There is a grave misconception that eating healthy costs a lot. This is so untrue. Eating healthy on a SNAP budget is possible. When families eat inexpensive, highly processed, highly sugared foods, they actually eat much more volume to fill up and eat more often to satisfy their spiking hunger cravings. Processed foods are quickly digested in the stomach and cause spikes in insulin which in turn make you feel hungry sooner and crave more volume.
When you eat whole foods you’ll actually eat less volume and less often because the whole food is digested in a totally different manner inside your body compared to highly processed foods. Whole foods stay in the stomach for longer periods of time and do not cause drastic spikes in insulin levels. This in turn leads to feeling more satiated and satisfied with the meal for longer periods of time. So, yes, the whole food does usually cost more at the store, but you will need less of it so the costs are pretty comparable.
Fast food meals are highly processed, full of preservatives and chemicals. And the sodas and sugared drinks that most people get with their meals (that includes chocolate milk) just add to the health cost in empty calories.
In a lot of neighborhoods across the country the only food available is fast food chains. The cost financially and medically is high. Let’s look at a comparison dinner for a family of four at Taco Bell and then if it’s prepared at home instead.
*Homemade whole wheat tortillas Recipe Here.
By preparing the meal at home your family will save on calories, save money, and gain more nutritional value.
By limiting the meat portion of the dinner and replacing it with other healthier and less expensive proteins like beans, you can monitor your food budget and still provide very healthy, filling meals for your family. Also, making sure that 1/2 the total food intake for the day is vegetables makes a huge difference in your family’s health. By eating more fiber rich vegetables and proteins your family will also feel full longer. Other tips for keeping to your budget while eating healthy foods:
- PLAN out meals — when you make a plan and stick to it, you’ll eliminate impulse buys while at the store and really keep your budget intact.
- also take an inventory of what you already have at home and utilize those products in your meal planning. Thus, limiting what you have to buy at the store.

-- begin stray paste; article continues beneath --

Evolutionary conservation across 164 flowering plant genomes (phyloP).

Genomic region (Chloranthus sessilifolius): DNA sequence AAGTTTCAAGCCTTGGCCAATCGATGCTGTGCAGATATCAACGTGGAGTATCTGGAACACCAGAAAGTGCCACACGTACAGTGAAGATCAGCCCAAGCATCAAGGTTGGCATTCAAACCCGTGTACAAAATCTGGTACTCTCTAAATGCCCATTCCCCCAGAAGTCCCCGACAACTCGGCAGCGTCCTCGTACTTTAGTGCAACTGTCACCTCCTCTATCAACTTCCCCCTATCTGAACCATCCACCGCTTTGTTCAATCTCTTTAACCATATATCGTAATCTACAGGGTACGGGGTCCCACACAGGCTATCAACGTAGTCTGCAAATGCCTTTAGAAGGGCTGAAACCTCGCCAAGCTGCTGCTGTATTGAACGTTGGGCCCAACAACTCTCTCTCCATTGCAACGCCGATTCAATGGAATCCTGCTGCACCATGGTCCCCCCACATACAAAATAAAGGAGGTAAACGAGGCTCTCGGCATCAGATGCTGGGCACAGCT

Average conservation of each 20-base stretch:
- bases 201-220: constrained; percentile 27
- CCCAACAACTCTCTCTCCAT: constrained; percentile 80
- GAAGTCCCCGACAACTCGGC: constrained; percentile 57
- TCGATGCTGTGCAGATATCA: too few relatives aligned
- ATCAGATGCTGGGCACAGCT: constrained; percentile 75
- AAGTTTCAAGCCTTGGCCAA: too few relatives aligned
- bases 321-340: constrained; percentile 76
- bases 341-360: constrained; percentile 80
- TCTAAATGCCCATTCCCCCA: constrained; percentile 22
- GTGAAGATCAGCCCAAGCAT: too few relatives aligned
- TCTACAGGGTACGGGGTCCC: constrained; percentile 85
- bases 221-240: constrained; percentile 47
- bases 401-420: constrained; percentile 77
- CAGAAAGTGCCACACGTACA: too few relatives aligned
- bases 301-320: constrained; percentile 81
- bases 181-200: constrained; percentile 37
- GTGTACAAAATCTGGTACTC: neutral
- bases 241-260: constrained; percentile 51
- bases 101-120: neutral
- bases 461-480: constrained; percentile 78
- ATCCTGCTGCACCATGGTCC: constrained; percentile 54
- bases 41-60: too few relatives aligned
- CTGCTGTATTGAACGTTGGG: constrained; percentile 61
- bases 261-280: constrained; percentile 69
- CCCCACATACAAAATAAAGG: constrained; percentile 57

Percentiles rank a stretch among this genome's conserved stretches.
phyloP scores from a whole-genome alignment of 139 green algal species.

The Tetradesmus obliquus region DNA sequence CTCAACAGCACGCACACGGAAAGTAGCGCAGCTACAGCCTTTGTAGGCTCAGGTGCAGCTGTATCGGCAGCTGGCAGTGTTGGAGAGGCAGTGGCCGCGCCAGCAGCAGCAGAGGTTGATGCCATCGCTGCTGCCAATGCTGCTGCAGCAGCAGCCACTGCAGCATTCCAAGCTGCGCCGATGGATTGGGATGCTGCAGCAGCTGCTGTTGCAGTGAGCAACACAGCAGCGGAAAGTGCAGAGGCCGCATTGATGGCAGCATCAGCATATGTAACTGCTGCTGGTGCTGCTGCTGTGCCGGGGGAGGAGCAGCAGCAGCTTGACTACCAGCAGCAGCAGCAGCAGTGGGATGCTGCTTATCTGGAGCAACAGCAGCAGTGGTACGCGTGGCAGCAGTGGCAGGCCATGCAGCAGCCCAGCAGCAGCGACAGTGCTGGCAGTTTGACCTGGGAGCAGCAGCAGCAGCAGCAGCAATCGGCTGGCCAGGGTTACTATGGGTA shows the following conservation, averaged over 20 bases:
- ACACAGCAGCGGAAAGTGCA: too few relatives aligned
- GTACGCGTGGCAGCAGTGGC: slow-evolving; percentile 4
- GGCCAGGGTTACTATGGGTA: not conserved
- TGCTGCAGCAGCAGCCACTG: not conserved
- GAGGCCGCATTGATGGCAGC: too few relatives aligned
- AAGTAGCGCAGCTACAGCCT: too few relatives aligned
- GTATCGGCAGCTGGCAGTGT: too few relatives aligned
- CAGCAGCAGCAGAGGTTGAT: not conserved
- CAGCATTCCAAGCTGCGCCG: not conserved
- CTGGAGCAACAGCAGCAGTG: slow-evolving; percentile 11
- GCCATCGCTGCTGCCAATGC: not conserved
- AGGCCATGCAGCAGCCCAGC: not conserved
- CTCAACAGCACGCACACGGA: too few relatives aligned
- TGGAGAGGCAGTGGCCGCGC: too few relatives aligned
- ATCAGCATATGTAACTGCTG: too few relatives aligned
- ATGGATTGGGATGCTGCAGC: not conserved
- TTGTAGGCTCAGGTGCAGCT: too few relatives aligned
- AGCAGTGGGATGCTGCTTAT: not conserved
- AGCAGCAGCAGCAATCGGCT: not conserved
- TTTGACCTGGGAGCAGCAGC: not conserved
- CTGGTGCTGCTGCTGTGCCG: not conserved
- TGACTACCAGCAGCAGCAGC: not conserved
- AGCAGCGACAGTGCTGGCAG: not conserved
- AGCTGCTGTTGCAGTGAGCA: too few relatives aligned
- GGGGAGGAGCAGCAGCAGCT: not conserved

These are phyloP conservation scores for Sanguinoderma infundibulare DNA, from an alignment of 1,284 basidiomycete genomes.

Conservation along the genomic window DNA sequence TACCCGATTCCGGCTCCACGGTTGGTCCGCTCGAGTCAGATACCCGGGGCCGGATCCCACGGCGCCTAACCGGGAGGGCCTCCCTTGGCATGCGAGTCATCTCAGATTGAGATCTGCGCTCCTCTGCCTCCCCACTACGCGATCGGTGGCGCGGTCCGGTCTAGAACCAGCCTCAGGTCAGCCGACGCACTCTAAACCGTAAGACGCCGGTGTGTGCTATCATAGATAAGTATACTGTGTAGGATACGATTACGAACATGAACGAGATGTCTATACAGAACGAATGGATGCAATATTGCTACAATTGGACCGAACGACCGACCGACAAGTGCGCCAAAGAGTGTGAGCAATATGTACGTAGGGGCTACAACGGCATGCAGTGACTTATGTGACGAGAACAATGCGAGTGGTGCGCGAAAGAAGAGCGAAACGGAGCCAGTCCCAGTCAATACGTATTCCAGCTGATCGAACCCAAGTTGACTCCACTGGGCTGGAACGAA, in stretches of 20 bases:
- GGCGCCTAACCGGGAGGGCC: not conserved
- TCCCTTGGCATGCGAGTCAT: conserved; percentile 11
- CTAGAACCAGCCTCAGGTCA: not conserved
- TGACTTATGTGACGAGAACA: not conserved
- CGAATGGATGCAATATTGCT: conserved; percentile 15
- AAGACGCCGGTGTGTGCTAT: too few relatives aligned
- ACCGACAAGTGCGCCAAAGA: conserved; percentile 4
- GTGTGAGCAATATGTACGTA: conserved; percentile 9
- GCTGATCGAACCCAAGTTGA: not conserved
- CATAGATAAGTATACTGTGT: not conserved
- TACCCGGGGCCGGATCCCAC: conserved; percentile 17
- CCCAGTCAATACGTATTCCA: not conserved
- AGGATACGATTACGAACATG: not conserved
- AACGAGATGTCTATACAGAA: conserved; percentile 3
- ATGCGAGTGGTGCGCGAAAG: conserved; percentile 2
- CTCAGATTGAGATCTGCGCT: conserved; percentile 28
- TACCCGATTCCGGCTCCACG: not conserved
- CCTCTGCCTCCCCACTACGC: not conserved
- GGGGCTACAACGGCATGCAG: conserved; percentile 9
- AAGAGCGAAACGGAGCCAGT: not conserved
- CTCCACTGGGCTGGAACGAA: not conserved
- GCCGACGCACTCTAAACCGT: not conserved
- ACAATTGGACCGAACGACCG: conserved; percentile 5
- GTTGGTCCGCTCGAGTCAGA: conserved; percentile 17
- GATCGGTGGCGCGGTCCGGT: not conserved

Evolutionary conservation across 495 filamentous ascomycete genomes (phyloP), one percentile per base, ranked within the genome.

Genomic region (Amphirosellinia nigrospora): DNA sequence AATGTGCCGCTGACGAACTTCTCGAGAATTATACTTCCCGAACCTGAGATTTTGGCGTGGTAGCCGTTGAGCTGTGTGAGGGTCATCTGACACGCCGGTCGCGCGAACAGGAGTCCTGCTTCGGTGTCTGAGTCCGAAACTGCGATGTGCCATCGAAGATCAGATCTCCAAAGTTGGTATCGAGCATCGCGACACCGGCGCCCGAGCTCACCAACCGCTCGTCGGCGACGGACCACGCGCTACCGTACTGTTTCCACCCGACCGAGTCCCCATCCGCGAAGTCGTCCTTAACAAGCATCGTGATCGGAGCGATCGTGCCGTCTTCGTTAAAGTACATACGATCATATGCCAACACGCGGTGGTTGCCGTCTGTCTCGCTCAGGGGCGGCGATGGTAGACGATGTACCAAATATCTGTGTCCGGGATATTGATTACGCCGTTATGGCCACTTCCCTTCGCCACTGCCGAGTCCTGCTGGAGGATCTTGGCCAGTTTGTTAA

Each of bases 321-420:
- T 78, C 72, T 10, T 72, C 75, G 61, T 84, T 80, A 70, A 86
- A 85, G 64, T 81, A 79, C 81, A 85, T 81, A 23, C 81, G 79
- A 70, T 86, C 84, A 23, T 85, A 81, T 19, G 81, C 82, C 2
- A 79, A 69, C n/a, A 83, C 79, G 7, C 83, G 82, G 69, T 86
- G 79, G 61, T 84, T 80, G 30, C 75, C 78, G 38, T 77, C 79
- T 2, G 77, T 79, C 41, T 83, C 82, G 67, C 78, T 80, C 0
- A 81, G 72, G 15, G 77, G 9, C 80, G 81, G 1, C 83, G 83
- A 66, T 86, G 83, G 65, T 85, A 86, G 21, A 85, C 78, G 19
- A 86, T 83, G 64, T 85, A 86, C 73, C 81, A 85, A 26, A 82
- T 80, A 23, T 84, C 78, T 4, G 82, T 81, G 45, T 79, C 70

- substitute expensive meats for other proteins like beans and lentils
- drink WATER only — don’t waste money on other drinks
- buy in bulk (when less expensive) with a neighbor and split the cost. Things like beans, rice, a larger jar of coconut oil may be less expensive when buying a large size. Find a bulk buddy and split those items and save together!
- grow your own fruits and veggies – gardening can be done on a patio in containers. You don’t need a lot of property to be a gardener. Even growing a small indoor garden of herbs can be money saving in your kitchen. See ideas here and here.
- limit waste – use “leftovers” from one meal to make another meal the next day
- see what’s on sale at the grocery store or what’s in season (it’ll be less expensive) and plan meals around those items
- take out unnecessary foods from your grocery list. Think of food as fuel for your body. If the item doesn’t add to your health, then eliminate it.
The other tidbit of information to know is that SNAP benefits can be used at a lot of Farmer’s Markets across the country. Farmer’s markets bring the food directly from the grower to you so it’s fresh, usually local, and sometimes organically grown. For the latest list of approved markets click here.
Eating healthy foods on a SNAP budget is absolutely doable! It just takes some planning and a little knowhow!